All this has, understandably, left many people wary. Why WOULD you trust someone or something that is gathering information on you with no real insight into how it will be used?

The consequences of this could be devasting to the economy. If do not understand how their data will be handled and used and therefore don’t trust online transactions, online business will wither and die.

Mirai botnet FAQ

Alexander Bochmann Tuesday 21 of March, 2017
The APNIC blog has a guest post that explains quite a few operational details about the inner workings of the Mirai botnet components.

APNIC blog wrote:
Do C2 master and bot have heartbeat communication?

Yes. The heartbeat will involve sending and receiving the same 2 bytes of data (content is 0x0000). The interval time is about 60 seconds and the maximum timeout is 180 seconds.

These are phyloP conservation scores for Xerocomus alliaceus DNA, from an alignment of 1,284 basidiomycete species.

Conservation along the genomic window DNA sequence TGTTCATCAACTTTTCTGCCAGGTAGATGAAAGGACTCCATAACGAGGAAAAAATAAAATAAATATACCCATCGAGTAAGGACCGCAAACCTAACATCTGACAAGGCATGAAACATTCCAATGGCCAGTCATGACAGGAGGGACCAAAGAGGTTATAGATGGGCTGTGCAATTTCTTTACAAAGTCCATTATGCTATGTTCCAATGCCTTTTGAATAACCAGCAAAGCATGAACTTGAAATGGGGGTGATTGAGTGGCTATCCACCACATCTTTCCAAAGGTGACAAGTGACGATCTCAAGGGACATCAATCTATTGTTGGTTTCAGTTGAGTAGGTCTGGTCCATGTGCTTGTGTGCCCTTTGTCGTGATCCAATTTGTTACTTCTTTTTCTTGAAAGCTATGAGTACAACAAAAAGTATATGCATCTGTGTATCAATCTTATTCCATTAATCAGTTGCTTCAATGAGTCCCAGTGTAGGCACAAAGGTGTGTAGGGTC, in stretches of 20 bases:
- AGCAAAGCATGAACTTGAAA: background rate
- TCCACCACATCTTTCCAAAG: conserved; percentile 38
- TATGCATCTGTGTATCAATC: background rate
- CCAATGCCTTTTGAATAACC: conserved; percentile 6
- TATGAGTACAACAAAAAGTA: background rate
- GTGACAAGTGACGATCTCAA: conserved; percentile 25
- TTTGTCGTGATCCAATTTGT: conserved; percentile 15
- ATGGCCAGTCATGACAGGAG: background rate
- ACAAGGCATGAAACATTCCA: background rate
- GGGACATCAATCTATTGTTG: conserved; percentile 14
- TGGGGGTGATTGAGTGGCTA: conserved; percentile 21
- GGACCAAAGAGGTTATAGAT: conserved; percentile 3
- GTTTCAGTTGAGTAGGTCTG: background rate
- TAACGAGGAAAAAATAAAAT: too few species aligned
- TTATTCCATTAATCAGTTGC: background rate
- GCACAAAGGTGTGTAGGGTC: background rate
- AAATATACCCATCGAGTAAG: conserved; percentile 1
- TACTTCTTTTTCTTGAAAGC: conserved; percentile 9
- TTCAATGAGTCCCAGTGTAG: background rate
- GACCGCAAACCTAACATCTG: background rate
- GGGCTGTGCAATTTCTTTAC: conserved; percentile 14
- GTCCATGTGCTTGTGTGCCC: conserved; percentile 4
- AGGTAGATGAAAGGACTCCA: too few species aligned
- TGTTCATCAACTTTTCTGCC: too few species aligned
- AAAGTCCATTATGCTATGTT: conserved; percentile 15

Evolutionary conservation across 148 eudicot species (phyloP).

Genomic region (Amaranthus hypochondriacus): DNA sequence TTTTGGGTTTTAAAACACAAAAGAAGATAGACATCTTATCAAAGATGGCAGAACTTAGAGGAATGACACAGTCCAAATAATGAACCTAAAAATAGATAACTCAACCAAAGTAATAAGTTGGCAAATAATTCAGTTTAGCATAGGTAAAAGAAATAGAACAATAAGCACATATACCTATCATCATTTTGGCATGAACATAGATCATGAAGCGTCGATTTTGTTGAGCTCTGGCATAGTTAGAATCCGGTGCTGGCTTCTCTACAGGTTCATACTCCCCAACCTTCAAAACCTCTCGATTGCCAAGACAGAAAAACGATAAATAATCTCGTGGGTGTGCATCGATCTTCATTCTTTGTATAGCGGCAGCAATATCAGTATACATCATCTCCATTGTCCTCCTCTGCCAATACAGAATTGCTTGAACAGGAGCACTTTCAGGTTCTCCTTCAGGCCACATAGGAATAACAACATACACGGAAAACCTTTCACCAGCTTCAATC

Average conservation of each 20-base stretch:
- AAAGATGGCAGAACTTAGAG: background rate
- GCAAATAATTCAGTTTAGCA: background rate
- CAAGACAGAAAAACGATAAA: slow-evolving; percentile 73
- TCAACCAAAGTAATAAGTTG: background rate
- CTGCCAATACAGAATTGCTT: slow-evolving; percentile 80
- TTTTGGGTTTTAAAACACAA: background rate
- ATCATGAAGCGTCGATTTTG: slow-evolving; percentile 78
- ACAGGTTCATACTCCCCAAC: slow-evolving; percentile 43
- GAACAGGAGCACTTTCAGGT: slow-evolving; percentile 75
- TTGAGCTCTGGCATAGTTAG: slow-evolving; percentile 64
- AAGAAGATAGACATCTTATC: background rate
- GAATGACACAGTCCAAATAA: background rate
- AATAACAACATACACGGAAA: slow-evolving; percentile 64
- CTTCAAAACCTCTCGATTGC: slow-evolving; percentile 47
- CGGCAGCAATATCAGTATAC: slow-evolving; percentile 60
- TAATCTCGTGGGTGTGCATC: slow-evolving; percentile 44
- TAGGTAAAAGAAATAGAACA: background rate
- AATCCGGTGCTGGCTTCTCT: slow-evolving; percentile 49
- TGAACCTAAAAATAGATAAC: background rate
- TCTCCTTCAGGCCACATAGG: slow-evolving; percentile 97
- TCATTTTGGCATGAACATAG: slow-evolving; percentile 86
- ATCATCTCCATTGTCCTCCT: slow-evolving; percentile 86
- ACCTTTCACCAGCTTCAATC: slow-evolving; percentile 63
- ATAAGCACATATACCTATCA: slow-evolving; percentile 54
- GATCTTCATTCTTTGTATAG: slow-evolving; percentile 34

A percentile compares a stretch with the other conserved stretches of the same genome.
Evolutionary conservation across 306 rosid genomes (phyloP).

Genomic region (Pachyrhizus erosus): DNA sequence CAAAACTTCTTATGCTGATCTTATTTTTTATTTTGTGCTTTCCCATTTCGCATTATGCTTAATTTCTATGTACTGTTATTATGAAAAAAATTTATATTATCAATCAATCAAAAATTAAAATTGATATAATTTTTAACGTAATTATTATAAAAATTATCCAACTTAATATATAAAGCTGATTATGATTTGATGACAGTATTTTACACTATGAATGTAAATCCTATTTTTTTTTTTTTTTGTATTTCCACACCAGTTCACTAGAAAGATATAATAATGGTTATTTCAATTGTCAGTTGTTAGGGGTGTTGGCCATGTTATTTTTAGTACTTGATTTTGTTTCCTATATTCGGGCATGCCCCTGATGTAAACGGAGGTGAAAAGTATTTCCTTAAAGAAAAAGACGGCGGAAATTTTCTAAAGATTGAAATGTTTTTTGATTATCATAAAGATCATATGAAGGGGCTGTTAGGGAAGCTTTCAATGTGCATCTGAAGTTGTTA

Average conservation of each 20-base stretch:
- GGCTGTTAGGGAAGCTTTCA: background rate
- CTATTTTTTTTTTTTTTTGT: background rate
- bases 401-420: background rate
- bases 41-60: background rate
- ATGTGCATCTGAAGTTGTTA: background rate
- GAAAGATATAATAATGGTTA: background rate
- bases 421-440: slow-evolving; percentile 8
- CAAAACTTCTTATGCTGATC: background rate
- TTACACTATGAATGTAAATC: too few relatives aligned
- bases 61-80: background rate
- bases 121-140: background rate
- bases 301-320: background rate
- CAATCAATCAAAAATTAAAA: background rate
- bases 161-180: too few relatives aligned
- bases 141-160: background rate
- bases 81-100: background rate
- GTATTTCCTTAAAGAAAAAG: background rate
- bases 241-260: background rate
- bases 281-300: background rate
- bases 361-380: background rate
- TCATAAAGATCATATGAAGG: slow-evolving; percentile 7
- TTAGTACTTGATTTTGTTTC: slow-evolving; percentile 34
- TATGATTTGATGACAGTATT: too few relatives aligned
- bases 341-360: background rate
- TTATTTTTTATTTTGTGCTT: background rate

Maybe having an IDS is not such a bad idea...

APNIC blog wrote:
What are the characteristics in GRE IP/ETH flood?

GRE ETH flood adds a custom ETH layer then GRE IP flood; the ETH layer is randomly filled. The destination IP in the packet is also randomly filled if it is not specified in the command.

I remember that one puzzling quite a few people when they first noticed that kind of traffic...

Datenweitergabe nach dem Bundesmeldegesetz

Alexander Bochmann Tuesday 21 of March, 2017
netzpolitik.org weist heute im Hinblick auf die anstehenden Wahlen darauf hin, dass man der Weitergabe von Adressdaten aus dem Melderegister an Parteien wiedersprechen kann. Dazu stellen sie "gemeinsam mit der Plattform selbstauskunft.net" ein entsprechendes Wiederspruchsformular zur Verfügung.

Zumindest in Freiburg kann man das noch einfacher haben: Auf der Webseite der Stadt ist ein Formular zum Widerspruch nach dem Bundesmeldegesetz verlinkt (Quelle hier, unter "Meldewesen"), das man online ausfüllen und direkt abschicken kann.